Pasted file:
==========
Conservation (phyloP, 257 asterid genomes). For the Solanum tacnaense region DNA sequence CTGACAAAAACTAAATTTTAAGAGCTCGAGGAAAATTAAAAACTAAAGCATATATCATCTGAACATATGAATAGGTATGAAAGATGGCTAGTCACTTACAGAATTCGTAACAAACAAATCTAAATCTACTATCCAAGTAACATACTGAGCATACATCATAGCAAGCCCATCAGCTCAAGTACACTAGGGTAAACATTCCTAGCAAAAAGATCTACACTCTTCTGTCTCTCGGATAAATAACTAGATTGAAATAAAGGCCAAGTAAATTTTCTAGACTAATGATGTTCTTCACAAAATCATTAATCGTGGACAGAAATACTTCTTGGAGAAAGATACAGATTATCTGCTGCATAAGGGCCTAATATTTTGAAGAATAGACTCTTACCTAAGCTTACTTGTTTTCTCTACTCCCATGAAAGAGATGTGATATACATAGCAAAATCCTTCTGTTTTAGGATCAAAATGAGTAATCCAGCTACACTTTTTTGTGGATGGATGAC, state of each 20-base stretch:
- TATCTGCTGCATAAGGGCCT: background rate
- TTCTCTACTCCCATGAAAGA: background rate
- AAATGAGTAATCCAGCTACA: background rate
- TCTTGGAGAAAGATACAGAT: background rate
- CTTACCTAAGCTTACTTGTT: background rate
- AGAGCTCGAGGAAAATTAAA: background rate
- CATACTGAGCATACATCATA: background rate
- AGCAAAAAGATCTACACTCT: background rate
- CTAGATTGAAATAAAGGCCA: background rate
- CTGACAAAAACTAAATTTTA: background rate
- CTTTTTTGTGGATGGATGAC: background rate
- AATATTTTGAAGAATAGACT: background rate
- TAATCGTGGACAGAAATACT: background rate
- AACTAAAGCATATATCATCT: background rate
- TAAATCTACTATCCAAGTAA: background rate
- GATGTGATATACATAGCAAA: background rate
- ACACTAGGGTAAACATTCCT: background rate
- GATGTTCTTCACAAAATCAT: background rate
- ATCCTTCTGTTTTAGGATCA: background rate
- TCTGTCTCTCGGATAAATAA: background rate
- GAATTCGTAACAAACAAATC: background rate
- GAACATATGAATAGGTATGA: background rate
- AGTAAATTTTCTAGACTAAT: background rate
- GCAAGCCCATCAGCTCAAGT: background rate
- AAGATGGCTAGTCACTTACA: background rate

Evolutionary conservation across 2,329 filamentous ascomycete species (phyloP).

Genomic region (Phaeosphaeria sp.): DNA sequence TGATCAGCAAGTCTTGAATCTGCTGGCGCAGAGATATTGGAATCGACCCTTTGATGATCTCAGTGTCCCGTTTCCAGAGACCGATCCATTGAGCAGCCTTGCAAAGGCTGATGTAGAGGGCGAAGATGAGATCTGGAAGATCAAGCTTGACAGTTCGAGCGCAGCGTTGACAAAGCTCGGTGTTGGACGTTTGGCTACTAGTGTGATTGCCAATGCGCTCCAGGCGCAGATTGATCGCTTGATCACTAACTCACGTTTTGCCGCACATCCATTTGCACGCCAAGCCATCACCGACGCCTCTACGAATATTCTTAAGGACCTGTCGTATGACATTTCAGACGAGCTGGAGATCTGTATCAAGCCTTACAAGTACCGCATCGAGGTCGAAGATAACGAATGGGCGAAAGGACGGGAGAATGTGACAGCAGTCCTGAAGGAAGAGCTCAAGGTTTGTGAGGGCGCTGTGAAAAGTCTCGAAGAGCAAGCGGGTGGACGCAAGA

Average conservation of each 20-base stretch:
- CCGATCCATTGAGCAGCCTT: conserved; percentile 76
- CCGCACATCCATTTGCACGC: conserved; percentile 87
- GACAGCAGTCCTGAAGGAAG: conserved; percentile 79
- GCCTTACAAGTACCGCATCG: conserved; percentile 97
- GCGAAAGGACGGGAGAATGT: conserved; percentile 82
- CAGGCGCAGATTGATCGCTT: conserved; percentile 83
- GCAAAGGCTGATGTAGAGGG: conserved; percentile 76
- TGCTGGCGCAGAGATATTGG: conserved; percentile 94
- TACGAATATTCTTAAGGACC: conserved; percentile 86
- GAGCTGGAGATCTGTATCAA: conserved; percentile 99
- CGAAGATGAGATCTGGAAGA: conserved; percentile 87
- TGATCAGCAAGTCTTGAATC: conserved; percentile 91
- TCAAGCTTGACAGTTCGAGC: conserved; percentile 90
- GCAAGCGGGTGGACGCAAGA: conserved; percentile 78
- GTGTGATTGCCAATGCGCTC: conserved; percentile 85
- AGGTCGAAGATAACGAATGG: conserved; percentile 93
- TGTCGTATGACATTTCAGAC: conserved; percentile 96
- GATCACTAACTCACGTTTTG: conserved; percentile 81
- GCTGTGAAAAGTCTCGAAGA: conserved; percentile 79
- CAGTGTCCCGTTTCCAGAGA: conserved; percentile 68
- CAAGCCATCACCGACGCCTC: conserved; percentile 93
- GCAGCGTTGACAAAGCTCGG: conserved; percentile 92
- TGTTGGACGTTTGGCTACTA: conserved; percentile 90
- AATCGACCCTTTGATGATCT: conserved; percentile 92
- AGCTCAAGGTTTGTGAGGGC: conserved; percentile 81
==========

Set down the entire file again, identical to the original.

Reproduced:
Conservation (phyloP, 257 asterid genomes). For the Solanum tacnaense region DNA sequence CTGACAAAAACTAAATTTTAAGAGCTCGAGGAAAATTAAAAACTAAAGCATATATCATCTGAACATATGAATAGGTATGAAAGATGGCTAGTCACTTACAGAATTCGTAACAAACAAATCTAAATCTACTATCCAAGTAACATACTGAGCATACATCATAGCAAGCCCATCAGCTCAAGTACACTAGGGTAAACATTCCTAGCAAAAAGATCTACACTCTTCTGTCTCTCGGATAAATAACTAGATTGAAATAAAGGCCAAGTAAATTTTCTAGACTAATGATGTTCTTCACAAAATCATTAATCGTGGACAGAAATACTTCTTGGAGAAAGATACAGATTATCTGCTGCATAAGGGCCTAATATTTTGAAGAATAGACTCTTACCTAAGCTTACTTGTTTTCTCTACTCCCATGAAAGAGATGTGATATACATAGCAAAATCCTTCTGTTTTAGGATCAAAATGAGTAATCCAGCTACACTTTTTTGTGGATGGATGAC, state of each 20-base stretch:
- TATCTGCTGCATAAGGGCCT: background rate
- TTCTCTACTCCCATGAAAGA: background rate
- AAATGAGTAATCCAGCTACA: background rate
- TCTTGGAGAAAGATACAGAT: background rate
- CTTACCTAAGCTTACTTGTT: background rate
- AGAGCTCGAGGAAAATTAAA: background rate
- CATACTGAGCATACATCATA: background rate
- AGCAAAAAGATCTACACTCT: background rate
- CTAGATTGAAATAAAGGCCA: background rate
- CTGACAAAAACTAAATTTTA: background rate
- CTTTTTTGTGGATGGATGAC: background rate
- AATATTTTGAAGAATAGACT: background rate
- TAATCGTGGACAGAAATACT: background rate
- AACTAAAGCATATATCATCT: background rate
- TAAATCTACTATCCAAGTAA: background rate
- GATGTGATATACATAGCAAA: background rate
- ACACTAGGGTAAACATTCCT: background rate
- GATGTTCTTCACAAAATCAT: background rate
- ATCCTTCTGTTTTAGGATCA: background rate
- TCTGTCTCTCGGATAAATAA: background rate
- GAATTCGTAACAAACAAATC: background rate
- GAACATATGAATAGGTATGA: background rate
- AGTAAATTTTCTAGACTAAT: background rate
- GCAAGCCCATCAGCTCAAGT: background rate
- AAGATGGCTAGTCACTTACA: background rate

Evolutionary conservation across 2,329 filamentous ascomycete species (phyloP).

Genomic region (Phaeosphaeria sp.): DNA sequence TGATCAGCAAGTCTTGAATCTGCTGGCGCAGAGATATTGGAATCGACCCTTTGATGATCTCAGTGTCCCGTTTCCAGAGACCGATCCATTGAGCAGCCTTGCAAAGGCTGATGTAGAGGGCGAAGATGAGATCTGGAAGATCAAGCTTGACAGTTCGAGCGCAGCGTTGACAAAGCTCGGTGTTGGACGTTTGGCTACTAGTGTGATTGCCAATGCGCTCCAGGCGCAGATTGATCGCTTGATCACTAACTCACGTTTTGCCGCACATCCATTTGCACGCCAAGCCATCACCGACGCCTCTACGAATATTCTTAAGGACCTGTCGTATGACATTTCAGACGAGCTGGAGATCTGTATCAAGCCTTACAAGTACCGCATCGAGGTCGAAGATAACGAATGGGCGAAAGGACGGGAGAATGTGACAGCAGTCCTGAAGGAAGAGCTCAAGGTTTGTGAGGGCGCTGTGAAAAGTCTCGAAGAGCAAGCGGGTGGACGCAAGA

Average conservation of each 20-base stretch:
- CCGATCCATTGAGCAGCCTT: conserved; percentile 76
- CCGCACATCCATTTGCACGC: conserved; percentile 87
- GACAGCAGTCCTGAAGGAAG: conserved; percentile 79
- GCCTTACAAGTACCGCATCG: conserved; percentile 97
- GCGAAAGGACGGGAGAATGT: conserved; percentile 82
- CAGGCGCAGATTGATCGCTT: conserved; percentile 83
- GCAAAGGCTGATGTAGAGGG: conserved; percentile 76
- TGCTGGCGCAGAGATATTGG: conserved; percentile 94
- TACGAATATTCTTAAGGACC: conserved; percentile 86
- GAGCTGGAGATCTGTATCAA: conserved; percentile 99
- CGAAGATGAGATCTGGAAGA: conserved; percentile 87
- TGATCAGCAAGTCTTGAATC: conserved; percentile 91
- TCAAGCTTGACAGTTCGAGC: conserved; percentile 90
- GCAAGCGGGTGGACGCAAGA: conserved; percentile 78
- GTGTGATTGCCAATGCGCTC: conserved; percentile 85
- AGGTCGAAGATAACGAATGG: conserved; percentile 93
- TGTCGTATGACATTTCAGAC: conserved; percentile 96
- GATCACTAACTCACGTTTTG: conserved; percentile 81
- GCTGTGAAAAGTCTCGAAGA: conserved; percentile 79
- CAGTGTCCCGTTTCCAGAGA: conserved; percentile 68
- CAAGCCATCACCGACGCCTC: conserved; percentile 93
- GCAGCGTTGACAAAGCTCGG: conserved; percentile 92
- TGTTGGACGTTTGGCTACTA: conserved; percentile 90
- AATCGACCCTTTGATGATCT: conserved; percentile 92
- AGCTCAAGGTTTGTGAGGGC: conserved; percentile 81